“The biggest unknown about the upcoming election is the identity of President Trump’s Democratic opponent. While a presidential election with a running incumbent is largely a referendum on the incumbent’s performance, the political appeal and campaign ability of the challenger also matters. The more the campaign and the election revolve around the president’s record and performance, the better the chance that he will be defeated. And while Trump and his allies will undoubtedly try to portray any Democratic challenger as a radical socialist whose extreme policies would destroy the economy and embolden America’s adversaries, some potential Democratic candidates might make that task easier than others.”


Teixeira: Progressives and Moderates Unite! (And Agree on a New Vision While You’re At It)

The following article by Ruy Teixeira, author of The Optimistic Leftistand other works of political analysis, is cross-posted from his blog:

John Halpin and I review EJ Dionne’s new book Code Red and find much to like there but something missing as well. That missing something is a new vision; we call it “a New Frontier for contemporary times.”

“Given the collapse of the Reagan-Thatcher economic model, Dionne argues, the time is ripe for both moderates and progressives to again work cohesively to reverse decades of deregulation, supply-side tax cuts, underinvestment, and rising inequality. He argues that each side will complement the other well. Progressives need moderates for their values of balance, pluralism, and aversion to extremism—“virtues that any successful democracy requires.” In turn, moderates need progressives for their energy, activism, and willingness to challenge entrenched power, the privileges of the wealthy, and the assumptions of conservative economics. To overcome Trump and his reactionary nationalism, the two sides need to reconcile their differences, reason together, and “get the country moving again by demonstrating anew our nation’s capacity of self-correction, social reconstruction, and democratic self-government.”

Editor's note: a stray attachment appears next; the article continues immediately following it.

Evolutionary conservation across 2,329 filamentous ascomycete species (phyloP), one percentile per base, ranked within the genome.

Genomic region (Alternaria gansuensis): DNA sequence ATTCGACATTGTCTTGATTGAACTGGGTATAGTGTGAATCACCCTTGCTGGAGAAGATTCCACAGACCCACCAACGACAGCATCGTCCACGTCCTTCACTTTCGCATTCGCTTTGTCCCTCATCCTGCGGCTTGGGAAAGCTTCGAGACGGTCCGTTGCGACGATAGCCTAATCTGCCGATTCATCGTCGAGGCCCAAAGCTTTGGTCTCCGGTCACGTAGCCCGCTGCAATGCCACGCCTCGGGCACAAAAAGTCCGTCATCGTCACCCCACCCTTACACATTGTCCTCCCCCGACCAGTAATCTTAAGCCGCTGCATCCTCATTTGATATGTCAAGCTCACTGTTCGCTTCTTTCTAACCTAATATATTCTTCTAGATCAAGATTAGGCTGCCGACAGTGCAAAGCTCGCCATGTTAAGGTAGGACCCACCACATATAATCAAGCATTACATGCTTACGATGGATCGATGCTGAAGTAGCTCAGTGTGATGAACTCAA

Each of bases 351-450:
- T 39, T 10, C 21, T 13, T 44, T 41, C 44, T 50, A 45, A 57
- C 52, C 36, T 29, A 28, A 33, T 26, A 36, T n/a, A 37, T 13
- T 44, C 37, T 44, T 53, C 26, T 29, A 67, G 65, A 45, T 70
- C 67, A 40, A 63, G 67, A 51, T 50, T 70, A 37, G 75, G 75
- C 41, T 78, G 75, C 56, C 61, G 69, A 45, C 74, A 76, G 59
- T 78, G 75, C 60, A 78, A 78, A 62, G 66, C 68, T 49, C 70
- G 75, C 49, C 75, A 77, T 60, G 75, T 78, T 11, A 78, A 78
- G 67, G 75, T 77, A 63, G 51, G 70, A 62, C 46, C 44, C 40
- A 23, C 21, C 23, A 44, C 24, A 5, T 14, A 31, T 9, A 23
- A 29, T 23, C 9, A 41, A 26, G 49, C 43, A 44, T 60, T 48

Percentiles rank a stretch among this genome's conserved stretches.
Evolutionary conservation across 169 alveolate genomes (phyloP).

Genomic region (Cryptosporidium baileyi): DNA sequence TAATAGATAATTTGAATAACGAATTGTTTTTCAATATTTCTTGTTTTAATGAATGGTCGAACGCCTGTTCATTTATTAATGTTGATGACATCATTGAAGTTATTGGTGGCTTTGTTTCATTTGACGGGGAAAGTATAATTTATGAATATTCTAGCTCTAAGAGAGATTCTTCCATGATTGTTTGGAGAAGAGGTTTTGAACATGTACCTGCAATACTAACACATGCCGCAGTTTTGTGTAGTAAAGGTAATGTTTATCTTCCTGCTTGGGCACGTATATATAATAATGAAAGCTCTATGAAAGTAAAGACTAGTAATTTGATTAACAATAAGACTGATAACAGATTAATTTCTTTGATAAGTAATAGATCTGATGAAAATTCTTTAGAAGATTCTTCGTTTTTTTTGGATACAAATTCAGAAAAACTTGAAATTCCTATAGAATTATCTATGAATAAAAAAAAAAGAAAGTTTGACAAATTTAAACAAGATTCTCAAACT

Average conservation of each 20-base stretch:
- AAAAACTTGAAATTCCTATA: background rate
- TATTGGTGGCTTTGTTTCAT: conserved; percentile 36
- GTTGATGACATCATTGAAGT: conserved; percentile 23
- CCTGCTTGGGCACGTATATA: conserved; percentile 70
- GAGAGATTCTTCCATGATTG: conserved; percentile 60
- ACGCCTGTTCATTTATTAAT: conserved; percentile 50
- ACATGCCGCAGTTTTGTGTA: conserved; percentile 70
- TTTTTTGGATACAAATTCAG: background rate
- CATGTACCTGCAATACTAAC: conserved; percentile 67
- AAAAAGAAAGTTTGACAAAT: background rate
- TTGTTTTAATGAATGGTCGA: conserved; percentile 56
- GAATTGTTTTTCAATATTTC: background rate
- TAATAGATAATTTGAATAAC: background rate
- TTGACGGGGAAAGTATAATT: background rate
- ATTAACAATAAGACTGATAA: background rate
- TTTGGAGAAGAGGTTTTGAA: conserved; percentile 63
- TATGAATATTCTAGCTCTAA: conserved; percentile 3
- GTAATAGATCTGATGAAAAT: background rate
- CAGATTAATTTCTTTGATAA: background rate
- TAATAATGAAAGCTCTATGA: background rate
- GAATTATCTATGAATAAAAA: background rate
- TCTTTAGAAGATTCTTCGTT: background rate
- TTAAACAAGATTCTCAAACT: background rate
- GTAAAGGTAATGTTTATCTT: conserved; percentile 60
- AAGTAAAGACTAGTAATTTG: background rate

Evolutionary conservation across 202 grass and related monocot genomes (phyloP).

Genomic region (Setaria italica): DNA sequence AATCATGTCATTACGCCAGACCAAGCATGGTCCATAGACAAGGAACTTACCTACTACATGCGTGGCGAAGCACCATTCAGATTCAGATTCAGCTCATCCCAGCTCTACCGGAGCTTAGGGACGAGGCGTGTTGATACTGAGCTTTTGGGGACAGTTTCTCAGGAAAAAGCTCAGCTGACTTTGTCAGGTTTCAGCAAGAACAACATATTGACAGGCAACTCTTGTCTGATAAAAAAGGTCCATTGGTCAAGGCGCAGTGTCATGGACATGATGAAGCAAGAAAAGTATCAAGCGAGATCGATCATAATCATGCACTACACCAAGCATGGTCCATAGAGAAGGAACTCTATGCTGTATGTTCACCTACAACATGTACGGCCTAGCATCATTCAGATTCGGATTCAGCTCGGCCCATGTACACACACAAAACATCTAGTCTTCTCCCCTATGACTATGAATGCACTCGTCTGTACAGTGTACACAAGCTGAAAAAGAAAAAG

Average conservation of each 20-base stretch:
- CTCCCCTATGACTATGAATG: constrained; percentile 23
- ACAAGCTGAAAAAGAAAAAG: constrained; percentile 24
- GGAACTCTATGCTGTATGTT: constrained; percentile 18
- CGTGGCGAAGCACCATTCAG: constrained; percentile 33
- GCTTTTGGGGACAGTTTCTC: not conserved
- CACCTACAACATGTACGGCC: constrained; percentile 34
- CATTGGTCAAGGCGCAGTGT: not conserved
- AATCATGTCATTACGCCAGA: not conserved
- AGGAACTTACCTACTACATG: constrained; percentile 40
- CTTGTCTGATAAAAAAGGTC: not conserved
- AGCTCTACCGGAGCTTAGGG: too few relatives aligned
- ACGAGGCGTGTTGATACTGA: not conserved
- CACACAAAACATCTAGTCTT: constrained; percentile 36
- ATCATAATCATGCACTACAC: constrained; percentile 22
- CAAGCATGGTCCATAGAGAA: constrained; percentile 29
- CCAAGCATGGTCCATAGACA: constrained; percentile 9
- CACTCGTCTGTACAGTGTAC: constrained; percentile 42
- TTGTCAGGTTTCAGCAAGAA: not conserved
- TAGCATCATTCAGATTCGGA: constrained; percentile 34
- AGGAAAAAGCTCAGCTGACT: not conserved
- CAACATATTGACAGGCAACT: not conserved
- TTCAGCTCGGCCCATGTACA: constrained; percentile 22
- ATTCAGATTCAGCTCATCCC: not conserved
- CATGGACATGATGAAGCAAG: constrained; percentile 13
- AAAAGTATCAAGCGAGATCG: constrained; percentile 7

When it comes to explaining what this reconciliation would look like in terms of policy, Dionne is intentionally squishy. He embraces the political theorist Michael Harrington’s “visionary gradualism” as a good approach to resolving disputes, arguing that both sides should try to pursue a left wing of the possible. On the issue of health care, for example, Dionne says that while universal coverage must be the end aim, the left needs to recognize that a robust public option, which is clearly more popular with voters than a single-payer model, is not some sellout of the cause and goes far beyond the Affordable Care Act. But Dionne also argues that debt-free college and the “Green New Deal” are necessary goals to drive state and federal actions that will lower education costs and grapple with climate change.